Radiological Imaging Is Standard of Diagnosing Lower Limb Stress Fractures

“Clinical Question: Stress fractures can be difficult to diagnose due to differential diagnoses and imaging technologies that lack the ability to accurately detect bony changes in the early phases of injury. Proper management is dependent on early diagnosis. Scintigraphy and magnetic resonance imaging (MRI) have been established as the gold standards for diagnosing stress fractures. It has been suggested that tuning forks and therapeutic ultrasound are diagnostically accurate in identifying stress fractures. What is the accuracy of clinical tests when compared to imaging when diagnosing lower limb stress fractures?

“Conclusions: Based on the available literature, it is recommended that radiological imaging be the standard of diagnosing lower limb stress fractures. Using therapeutic ultrasound and tuning forks as tools to diagnose lower limb stress fractures is not adequately supported by the current literature.

“Summary: Stress fractures comprise roughly 10% of all athletic injuries, with 80% to 95% occurring in the lower limb, primarily the tibia.1,2 Due to similar symptoms as other injuries caused by overuse, stress fractures can be difficult to diagnose, so early detection is the key to proper management and treatment.1–3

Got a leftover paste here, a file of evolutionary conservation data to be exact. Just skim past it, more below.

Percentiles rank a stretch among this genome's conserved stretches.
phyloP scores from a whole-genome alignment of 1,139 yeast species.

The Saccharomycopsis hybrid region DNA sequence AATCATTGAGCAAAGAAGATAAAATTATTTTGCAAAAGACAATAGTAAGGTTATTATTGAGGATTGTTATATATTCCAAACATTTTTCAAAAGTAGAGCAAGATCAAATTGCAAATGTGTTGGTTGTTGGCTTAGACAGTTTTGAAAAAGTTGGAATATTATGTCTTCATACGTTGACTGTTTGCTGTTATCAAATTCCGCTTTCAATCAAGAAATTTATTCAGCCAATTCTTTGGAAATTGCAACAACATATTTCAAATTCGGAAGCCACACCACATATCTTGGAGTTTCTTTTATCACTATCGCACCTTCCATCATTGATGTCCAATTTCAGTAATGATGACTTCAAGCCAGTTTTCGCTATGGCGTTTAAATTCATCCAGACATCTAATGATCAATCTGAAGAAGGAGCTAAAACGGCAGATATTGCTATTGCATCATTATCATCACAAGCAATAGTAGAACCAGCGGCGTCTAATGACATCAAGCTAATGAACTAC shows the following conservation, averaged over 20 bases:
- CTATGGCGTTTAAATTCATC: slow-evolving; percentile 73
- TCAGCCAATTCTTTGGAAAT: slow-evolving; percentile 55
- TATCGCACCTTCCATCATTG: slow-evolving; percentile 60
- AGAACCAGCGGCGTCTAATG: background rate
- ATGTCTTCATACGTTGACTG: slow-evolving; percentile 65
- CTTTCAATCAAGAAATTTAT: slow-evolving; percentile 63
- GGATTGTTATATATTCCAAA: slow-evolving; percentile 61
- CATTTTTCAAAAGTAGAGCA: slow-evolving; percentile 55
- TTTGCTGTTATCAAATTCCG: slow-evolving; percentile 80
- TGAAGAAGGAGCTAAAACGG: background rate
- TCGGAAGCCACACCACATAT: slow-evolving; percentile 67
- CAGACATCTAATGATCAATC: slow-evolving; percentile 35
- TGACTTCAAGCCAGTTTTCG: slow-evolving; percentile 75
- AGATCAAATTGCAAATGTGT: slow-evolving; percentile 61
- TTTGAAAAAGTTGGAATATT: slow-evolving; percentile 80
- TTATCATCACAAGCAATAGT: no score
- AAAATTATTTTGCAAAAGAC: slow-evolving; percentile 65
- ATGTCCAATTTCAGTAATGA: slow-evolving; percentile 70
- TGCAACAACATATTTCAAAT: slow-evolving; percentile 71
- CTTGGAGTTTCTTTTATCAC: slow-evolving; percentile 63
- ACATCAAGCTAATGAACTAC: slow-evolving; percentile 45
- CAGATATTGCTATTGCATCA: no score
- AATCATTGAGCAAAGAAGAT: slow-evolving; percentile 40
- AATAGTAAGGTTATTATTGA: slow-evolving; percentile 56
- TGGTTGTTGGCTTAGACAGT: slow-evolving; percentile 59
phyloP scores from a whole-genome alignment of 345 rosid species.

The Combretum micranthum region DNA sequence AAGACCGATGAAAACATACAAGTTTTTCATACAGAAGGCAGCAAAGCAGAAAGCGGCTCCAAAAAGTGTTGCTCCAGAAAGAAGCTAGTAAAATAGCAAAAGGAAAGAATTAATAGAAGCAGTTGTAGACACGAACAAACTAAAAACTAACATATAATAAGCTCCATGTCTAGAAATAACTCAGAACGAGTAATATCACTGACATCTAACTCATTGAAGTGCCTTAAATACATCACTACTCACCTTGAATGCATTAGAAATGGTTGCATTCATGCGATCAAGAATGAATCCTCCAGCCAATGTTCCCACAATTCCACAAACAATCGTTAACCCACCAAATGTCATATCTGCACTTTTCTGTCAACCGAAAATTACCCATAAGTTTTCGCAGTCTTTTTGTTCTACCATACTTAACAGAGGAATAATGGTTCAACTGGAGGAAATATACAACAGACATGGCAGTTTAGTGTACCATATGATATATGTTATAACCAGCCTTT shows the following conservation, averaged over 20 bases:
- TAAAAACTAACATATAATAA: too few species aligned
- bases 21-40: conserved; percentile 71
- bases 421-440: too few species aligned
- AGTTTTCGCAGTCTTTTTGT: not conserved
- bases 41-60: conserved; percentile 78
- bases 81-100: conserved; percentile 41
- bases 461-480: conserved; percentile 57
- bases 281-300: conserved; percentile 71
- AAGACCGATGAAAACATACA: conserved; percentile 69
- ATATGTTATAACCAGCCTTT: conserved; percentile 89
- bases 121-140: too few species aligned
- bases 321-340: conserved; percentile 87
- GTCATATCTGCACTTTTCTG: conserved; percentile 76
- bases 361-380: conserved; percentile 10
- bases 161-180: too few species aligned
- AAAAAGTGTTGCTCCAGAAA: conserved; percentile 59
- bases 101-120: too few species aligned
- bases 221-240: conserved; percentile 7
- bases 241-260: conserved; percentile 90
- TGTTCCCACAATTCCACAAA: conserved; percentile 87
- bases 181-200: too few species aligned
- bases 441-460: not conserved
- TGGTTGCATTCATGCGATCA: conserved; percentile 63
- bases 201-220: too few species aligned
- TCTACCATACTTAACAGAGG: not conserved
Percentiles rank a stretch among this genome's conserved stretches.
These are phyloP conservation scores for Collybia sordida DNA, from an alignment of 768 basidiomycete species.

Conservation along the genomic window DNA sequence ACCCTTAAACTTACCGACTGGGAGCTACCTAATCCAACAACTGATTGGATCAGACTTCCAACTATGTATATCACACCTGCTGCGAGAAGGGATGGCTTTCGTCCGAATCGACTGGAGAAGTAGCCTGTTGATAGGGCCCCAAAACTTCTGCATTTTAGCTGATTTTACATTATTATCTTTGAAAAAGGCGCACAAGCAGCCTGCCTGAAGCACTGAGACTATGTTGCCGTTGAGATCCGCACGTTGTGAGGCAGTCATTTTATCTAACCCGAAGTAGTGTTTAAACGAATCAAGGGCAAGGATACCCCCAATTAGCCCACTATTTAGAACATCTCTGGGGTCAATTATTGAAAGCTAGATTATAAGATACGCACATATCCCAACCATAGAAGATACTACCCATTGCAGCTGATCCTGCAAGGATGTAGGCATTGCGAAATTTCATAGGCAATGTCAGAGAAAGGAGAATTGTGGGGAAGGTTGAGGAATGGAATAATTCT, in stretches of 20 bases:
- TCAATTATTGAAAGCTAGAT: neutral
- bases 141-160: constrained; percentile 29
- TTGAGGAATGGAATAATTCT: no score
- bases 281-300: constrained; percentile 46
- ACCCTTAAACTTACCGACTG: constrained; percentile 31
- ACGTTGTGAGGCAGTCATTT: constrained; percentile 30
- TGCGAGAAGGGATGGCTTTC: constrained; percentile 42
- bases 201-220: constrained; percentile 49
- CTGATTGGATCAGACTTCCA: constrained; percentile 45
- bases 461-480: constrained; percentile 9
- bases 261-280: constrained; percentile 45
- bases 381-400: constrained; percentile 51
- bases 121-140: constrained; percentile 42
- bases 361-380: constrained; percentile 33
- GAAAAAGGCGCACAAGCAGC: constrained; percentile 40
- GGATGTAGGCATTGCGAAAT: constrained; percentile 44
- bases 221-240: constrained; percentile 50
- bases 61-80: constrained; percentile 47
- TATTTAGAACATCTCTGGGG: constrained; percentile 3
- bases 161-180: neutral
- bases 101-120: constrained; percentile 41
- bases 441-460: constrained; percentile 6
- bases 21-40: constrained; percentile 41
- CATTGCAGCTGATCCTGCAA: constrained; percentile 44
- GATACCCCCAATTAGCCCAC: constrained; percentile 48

Radiological imaging (ie, scintigraphy and MRI) has been deemed the gold standard for recognizing stress fractures, with MRI having the highest specificity; however, stress fractures can still be difficult to diagnose even with imaging.1,2 These tools can often be expensive to use and inaccessible to certain patient populations

[The Efficacy of Clinical Tests for Lower Limb Stress Fracture Diagnosis Nicholas J. Spangler, LAT, ATC; Elizabeth R. Neil, MS, LAT, ATC; Kenneth E. Games, PhD, LAT, ATC, February 1, 2019 Athletic Training and Sports Health Care. , https://doi.org/10.3928/19425864-20181031-01] [Healio]

[Schneiders AG, Sullivan SJ, Hendrick PA, et al. The ability of clinical tests to diagnose stress fractures: a systematic review and meta-analysis. J Orthop Sports Phys Ther. 2012;42:760–771.]

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